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A Unilateral Truce

Strikewatch_blogA trusted Strike Watch source--one who has no role or stake in the outcome of the negotiations--tells us that AFTRA's endorsements are rare, if not altogether unprecedented.  "I think the expressions of support for AFTRA's deal are very unusual," the source wrote. "They are, in a sense, the mirror-opposite of SAG [campaigning]. It never happens."

Having covered labor unrest nonstop for nine months, perhaps one half of Strike Watch is developing a too-jaundiced eye for spin and politicking. Although we stand by our original instincts--that the endorsements  are unsurprising--maybe yesterday's post was the result of being too inside the larger story to see what yesterday's developments actually were: a ratcheting up of the tension and the pressure from AFTRA and SAG. (In addition to AFTRA's endorsements yesterday, it was learned Sandra Oh is stumping for SAG Hollywood.) What is obvious and unsurprising to us is not necessarily obvious and unsurprising to the audience, and the news yesterday needed a more serious approach.

This leads us to a larger, more important point:  The tone of recent posts might create the perception that one half of Strike Watch has placed himself above the story. Attempts at humor to dispel the gas of spin is one thing; vanity that further clouds the issues is another. Thus, a rethinking and reordering of our approach is called for.

We do not retract or recant anything so far. Behind the goofy pictures and the oblique analogies are honest analyses backed by countless hours of reporting and clear-eyed observations of the landscape. And, sometimes, it is absolutely necessary for an outside observer to state what seems obvious when no one else will: Walter Cronkite saying the Vietnam war is unwinnable, Tim Russert saying Sen. Hillary Clinton cannot win the Democratic nomination based on the math, recent opinion polls, the laws of probability, and scores of conversations with undeclared superdelegates.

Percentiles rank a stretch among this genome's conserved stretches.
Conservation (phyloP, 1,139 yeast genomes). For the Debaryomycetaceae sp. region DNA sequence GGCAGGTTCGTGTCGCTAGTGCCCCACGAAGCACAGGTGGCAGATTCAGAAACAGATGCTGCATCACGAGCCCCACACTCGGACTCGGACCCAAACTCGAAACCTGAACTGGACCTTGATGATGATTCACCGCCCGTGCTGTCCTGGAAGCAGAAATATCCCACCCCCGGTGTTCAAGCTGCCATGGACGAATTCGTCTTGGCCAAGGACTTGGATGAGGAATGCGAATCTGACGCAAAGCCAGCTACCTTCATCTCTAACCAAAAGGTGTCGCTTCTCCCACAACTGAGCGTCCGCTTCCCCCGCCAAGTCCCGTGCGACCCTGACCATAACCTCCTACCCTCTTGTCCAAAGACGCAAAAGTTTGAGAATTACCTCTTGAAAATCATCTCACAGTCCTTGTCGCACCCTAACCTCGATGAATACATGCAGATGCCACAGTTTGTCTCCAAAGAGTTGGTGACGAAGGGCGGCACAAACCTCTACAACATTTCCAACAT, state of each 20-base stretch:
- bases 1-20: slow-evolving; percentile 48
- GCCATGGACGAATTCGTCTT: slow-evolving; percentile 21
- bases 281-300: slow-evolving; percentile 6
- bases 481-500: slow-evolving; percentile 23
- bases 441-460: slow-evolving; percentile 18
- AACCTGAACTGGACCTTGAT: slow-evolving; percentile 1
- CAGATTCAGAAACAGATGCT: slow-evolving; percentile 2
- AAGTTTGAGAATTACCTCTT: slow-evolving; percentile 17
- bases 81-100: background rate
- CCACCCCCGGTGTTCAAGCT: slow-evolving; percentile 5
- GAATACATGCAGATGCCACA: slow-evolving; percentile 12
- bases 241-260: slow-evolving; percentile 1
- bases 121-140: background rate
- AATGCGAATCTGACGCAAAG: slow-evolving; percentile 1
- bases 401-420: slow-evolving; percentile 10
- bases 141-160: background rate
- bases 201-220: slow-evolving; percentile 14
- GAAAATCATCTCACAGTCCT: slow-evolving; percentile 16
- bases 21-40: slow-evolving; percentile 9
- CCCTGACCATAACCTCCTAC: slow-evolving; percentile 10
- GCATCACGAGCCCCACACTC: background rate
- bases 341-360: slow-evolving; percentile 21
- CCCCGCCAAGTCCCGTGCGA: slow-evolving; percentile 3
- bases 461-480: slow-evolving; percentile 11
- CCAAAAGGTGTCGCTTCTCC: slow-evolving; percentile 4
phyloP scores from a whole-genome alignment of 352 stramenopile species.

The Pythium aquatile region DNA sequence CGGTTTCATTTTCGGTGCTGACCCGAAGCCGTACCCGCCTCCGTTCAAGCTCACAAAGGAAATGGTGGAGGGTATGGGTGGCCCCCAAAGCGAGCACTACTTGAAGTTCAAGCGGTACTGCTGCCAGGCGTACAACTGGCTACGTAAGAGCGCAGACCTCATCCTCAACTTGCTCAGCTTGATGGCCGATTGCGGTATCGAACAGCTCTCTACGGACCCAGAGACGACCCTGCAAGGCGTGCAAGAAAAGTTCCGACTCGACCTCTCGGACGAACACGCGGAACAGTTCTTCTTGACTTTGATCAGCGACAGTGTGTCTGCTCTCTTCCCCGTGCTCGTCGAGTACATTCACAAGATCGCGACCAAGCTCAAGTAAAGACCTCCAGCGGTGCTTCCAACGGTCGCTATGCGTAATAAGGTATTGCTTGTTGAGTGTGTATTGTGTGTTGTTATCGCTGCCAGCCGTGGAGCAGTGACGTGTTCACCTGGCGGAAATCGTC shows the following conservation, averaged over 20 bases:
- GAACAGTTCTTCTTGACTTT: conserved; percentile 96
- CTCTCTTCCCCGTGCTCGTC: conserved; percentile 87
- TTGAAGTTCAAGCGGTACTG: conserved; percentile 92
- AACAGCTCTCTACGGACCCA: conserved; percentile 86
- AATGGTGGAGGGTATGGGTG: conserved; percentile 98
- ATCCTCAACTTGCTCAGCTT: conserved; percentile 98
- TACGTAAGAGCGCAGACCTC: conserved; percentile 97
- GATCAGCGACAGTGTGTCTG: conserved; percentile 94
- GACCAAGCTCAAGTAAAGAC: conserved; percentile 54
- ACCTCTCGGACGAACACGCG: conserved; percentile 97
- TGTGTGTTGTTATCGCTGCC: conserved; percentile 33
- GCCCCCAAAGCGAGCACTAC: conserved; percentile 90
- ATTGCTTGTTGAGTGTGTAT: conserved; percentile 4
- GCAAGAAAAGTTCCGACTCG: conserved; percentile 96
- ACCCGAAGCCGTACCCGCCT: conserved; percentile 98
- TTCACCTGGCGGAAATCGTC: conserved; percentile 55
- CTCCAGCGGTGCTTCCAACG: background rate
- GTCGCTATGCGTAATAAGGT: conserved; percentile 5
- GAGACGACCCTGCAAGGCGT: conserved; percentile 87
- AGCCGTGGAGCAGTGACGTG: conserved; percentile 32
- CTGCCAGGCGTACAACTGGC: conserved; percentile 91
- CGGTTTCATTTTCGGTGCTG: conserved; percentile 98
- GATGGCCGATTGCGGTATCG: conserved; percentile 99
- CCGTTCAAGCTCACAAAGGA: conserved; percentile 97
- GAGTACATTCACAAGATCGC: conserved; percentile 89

But here's the thing: This isn't Vietnam or a race for the White House and no one who writes for Strike Watch is named Cronkite or Russert.

Nevertheless, the labor situations, from Broadway to Wilshire, could not be more serious, and the stakes could not be higher: They are about about actors trying to earn fair wages and working conditions during a tumultuous time in the world of media and entertainment. There are intense, interesting philosophical debates at hand, with intelligent, passionate arguments to be made on all sides. All of them deserve a fair hearing, and their recounting deserves a more sober approach.

Shut_up Until the end of the story--that is, until SAG and AFTRA have ratified new contracts--Strike Watch will dispense with the smart-aleck posts and oddly juxtaposed images (okay, this is the LAST one, we promise) and stick to straight reporting. It's what actors need and the story demands.

--Andrew Salomon

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Comments

MeFirst has always taken itself oh so seriously.

When you don't treat them with the reverence they're oh so sure they deserve they threaten.

Been there, done that.

There will be no peace as long as they're running the show. Hopefully this debacle will be the beginning of the end.

We'll know for sure in August.

Elections can't come soon enough. It's time to dump the MeFirsters who're destroying SAG.

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